Dog Rescued from Hoarding Still Scared a Year Later
Plus pets who may outsmart us and ‘urinary calculus’
In this edition of My Pet World, animal advisor Cathy M. Rosenthal advises an owner whose rescued dog is still scared a year later – a sweet but frightened dog who still has trust and fear issues. She also fields comments on a dog and a cat with seemingly odd urinary issues.
My family and I adopted a dog, Oreo, that was rescued from a hoarding situation along with 100 other dogs. When we first got her, she did not trust anyone. She was scared, very sensitive to sound, and was on guard 24/7.
Fast forward a year and a half later and Oreo has made great strides and come a long way, but she’s still not 100% trusting. Is this normal this far along? She shakes when she hears loud noises or does not recognize someone when they enter a room. How can we help our little Oreo calm down? She is the most gentle, loving dog and we just want to show her that no one is out to get her.
– Genevieve, Margate, Florida
It’s not uncommon to see the impact hoarding has on a dog a year later. It’s a traumatic experience. The good news is there are things you can do to help Oreo.
First, get a pheromone collar for her to wear. Canine-appeasing pheromones can help relax her.
Second, replace negative experiences with positive ones. For example, if Oreo is afraid of men with hats, then give her tasty treats whenever men with hats are around. You may have to start by sitting 50 feet away and working your way closer to the thing she fears over time. But, if you are persistent, you will eventually replace her fear with the thought that men with hats means a tasty treat.
Next, make training a part of your everyday routine. Training builds trust in you and confidence in herself. She will learn that listening to your commands and engaging with you and others will result in praise and treats.
Work on these three things every day and by this time next year, she should be greatly improved. She might not ever be 100%, but she will be a much more confident and happier dog.
A dog adoption tale: “The tails of two heroes”
I just read your column where Tom from Westbury, New York, was seeking advice on why his Yorkie, Missy, would not go on the pee pad until it barked and was seemingly asking for permission to use the pee pad. Obviously, Missy learned that if she goes on the wee-wee pad without being seen that there will be no treats offered to her.
– Gertrud, Valparaiso, Indiana
You’re probably right. Our pets catch on quickly to patterns. If Missy used the wee-wee pad and didn’t get a treat, I can see her finding a way to let her owners know that she deserved one. I had the same issue with a dog who got a treat every time he went out and relieved himself. He was asking to go out a lot. I eventually realized he was working me for a treat, which I was happy to give since he has never had an accident in the house, and I can determine the nuanced behavior of a dog who really does need to go out.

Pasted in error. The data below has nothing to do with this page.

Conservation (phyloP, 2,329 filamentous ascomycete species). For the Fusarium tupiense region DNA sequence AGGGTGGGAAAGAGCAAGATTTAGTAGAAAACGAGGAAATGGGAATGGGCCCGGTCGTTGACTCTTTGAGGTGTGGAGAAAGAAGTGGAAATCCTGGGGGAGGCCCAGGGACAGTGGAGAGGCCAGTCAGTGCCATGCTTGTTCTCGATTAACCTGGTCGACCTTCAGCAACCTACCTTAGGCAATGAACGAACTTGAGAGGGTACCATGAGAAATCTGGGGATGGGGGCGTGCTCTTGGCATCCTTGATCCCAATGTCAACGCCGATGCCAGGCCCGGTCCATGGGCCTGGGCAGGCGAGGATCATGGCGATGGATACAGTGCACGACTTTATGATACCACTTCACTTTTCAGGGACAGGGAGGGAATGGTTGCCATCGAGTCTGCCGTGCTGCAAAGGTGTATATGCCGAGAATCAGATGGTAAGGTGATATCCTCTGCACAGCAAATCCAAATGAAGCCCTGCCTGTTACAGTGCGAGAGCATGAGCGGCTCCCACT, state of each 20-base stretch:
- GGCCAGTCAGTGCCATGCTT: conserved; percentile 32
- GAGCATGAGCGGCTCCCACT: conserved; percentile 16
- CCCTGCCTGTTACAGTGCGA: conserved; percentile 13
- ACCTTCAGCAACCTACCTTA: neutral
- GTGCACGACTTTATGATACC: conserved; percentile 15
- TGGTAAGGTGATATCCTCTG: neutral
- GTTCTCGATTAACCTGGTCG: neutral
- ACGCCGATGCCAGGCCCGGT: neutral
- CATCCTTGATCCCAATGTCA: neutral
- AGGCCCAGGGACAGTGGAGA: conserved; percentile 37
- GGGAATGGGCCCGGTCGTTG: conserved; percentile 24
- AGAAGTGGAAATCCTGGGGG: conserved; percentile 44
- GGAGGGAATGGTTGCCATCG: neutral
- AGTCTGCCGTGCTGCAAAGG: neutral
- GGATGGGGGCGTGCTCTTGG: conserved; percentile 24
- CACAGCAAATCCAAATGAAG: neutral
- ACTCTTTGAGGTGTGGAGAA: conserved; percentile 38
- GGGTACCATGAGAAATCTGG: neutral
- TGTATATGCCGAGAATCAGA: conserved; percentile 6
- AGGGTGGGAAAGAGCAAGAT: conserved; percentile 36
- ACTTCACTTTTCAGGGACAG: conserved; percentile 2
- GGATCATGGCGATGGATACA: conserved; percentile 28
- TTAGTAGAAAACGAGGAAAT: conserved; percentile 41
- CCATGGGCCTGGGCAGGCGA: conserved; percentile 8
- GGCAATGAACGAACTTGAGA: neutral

While I would happily give a treat to a dog that was relieving herself on the pad and not the carpet, Missy’s dad could phase out the treat over time if it’s getting to be too much. Thanks for the reminder that our pets are sometimes smarter than us.
The best dog breeds for seniors
I would like to add to your answer to the pet owner that is concerned about her cat urinating in new places. Since the cat is a male, it could be urinary calculus. As I understand it, stones in a cat’s urethra are painful, and they can associate the pain with their litter box, so they begin looking for a place to empty their bladder where it doesn’t hurt when they urinate. Mine chose the frilly edge of a Persian rug, the soft surface of great grandma’s Christmas tree apron, and others. A stone flush and a new diet removed the problem, although not immediately.
– Jeff from Wisconsin
It’s true. If cats experience pain when urinating in a litter box, they will associate the pain with the litter box and won’t go back there – until healed and properly coaxed. When a cat (or dog) does something out of character, a pet owner should always rule out a health problem first. Once a cat gets a clean bill of health, then the owner can address the other reasons a cat might stop using the litter box. I am glad to hear you found the source of your cat’s problem.
Cathy M. Rosenthal is a longtime animal advocate, author, columnist, and pet expert who has more than 25 years in the animal welfare field. Send your pet questions, stories, and tips to firstname.lastname@example.org. Please include your name, city, and state. You can follow her @cathymrosenthal.
© Tribune Content Agency, LLC
Boomer has vetted all products recommended in Pet World articles, so you don’t have to! As an Amazon Associate, Boomer Magazine earns from qualifying purchases of linked products.